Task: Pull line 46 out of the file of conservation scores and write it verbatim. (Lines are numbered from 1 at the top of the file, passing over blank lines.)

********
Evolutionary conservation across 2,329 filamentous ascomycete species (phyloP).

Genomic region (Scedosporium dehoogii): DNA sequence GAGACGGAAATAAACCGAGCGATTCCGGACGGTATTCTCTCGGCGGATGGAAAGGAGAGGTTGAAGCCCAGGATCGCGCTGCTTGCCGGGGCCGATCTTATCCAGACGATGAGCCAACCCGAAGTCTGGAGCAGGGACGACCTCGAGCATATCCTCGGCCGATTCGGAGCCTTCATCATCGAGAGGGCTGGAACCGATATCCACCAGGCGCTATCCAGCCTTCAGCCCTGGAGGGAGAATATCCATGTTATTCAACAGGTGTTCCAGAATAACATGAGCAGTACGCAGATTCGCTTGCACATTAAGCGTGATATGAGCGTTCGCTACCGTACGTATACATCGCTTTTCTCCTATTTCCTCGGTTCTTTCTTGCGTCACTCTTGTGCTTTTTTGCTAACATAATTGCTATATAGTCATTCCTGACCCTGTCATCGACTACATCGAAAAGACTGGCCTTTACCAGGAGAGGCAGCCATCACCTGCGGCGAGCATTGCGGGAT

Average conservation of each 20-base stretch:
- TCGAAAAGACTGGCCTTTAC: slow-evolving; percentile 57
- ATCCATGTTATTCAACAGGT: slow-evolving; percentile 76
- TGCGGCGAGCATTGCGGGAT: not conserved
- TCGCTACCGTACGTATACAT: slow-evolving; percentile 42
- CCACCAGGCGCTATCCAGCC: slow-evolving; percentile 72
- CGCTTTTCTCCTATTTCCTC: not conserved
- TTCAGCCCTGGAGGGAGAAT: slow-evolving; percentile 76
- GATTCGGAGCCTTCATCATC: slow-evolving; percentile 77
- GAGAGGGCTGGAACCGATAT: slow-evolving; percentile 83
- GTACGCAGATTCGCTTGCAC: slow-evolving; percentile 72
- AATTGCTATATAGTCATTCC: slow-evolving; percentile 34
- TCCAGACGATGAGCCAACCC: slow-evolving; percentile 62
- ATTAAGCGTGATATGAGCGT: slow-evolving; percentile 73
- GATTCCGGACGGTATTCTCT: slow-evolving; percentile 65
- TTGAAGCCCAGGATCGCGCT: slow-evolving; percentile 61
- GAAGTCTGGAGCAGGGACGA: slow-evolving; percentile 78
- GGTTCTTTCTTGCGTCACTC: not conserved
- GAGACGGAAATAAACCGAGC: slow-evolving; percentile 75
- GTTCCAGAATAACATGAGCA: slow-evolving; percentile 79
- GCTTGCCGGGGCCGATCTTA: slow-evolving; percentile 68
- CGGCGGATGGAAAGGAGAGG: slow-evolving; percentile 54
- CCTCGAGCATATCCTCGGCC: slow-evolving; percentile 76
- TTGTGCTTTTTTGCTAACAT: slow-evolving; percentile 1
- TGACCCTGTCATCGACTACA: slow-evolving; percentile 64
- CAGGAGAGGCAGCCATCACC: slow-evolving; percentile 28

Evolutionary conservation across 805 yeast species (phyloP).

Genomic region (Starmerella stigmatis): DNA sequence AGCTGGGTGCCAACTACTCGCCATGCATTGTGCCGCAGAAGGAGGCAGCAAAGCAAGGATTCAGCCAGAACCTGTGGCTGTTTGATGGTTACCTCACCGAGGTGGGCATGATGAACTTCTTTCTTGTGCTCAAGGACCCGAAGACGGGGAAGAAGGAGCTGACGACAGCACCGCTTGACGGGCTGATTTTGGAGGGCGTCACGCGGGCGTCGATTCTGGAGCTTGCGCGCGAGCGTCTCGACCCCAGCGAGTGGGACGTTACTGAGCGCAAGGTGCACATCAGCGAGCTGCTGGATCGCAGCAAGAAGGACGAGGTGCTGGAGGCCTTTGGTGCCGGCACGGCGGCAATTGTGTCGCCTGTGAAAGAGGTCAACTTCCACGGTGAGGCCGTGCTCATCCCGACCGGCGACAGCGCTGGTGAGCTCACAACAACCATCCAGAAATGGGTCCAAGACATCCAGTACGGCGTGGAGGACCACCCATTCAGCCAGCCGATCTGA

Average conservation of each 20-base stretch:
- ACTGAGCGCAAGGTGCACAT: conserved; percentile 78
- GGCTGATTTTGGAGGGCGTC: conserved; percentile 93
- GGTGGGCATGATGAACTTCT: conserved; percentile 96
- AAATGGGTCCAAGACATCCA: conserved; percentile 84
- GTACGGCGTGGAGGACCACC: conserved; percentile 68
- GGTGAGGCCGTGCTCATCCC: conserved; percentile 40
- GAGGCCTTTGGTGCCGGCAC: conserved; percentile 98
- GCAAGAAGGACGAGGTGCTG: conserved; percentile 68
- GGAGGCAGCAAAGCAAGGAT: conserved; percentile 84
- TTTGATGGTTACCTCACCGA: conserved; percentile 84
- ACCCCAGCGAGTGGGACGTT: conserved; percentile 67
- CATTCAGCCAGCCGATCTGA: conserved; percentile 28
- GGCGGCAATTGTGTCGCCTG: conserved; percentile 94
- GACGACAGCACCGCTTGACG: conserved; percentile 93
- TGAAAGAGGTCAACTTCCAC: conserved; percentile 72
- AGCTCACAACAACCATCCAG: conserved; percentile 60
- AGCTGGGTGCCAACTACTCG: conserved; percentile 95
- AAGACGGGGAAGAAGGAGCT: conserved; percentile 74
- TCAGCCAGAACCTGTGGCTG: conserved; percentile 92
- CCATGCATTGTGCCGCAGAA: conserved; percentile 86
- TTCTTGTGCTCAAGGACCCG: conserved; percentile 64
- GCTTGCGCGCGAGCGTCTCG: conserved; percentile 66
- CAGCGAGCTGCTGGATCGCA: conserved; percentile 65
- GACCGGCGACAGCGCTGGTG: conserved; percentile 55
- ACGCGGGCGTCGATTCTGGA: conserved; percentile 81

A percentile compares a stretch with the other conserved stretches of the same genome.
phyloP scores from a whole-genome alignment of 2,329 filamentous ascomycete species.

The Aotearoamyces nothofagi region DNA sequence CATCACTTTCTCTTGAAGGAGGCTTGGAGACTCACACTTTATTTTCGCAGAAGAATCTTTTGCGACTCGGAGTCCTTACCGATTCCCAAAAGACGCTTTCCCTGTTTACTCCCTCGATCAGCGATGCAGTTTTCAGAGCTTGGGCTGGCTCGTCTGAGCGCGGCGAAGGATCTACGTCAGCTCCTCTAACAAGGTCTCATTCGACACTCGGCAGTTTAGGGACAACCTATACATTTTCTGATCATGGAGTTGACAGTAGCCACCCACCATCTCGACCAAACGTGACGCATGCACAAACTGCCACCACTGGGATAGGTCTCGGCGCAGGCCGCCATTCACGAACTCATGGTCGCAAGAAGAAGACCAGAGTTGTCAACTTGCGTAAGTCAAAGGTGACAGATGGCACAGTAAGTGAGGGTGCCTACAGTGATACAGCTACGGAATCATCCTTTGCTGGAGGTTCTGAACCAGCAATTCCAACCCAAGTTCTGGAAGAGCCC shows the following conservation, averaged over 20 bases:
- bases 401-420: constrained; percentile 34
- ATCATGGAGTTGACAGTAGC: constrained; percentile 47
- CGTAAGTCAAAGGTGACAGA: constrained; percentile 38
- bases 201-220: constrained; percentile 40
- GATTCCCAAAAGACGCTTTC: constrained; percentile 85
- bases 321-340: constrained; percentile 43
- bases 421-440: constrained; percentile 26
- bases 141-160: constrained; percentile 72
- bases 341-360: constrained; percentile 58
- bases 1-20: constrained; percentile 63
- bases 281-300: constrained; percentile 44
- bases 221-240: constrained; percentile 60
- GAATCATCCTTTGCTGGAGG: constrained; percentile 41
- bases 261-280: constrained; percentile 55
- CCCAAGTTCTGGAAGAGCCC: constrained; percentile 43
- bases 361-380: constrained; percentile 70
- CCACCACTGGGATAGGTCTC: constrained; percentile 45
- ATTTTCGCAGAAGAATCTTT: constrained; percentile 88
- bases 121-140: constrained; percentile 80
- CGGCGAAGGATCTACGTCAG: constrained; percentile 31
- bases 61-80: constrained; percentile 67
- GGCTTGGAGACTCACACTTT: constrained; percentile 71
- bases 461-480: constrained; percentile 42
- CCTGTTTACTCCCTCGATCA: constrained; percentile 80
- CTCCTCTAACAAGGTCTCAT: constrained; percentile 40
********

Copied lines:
- TGAAAGAGGTCAACTTCCAC: conserved; percentile 72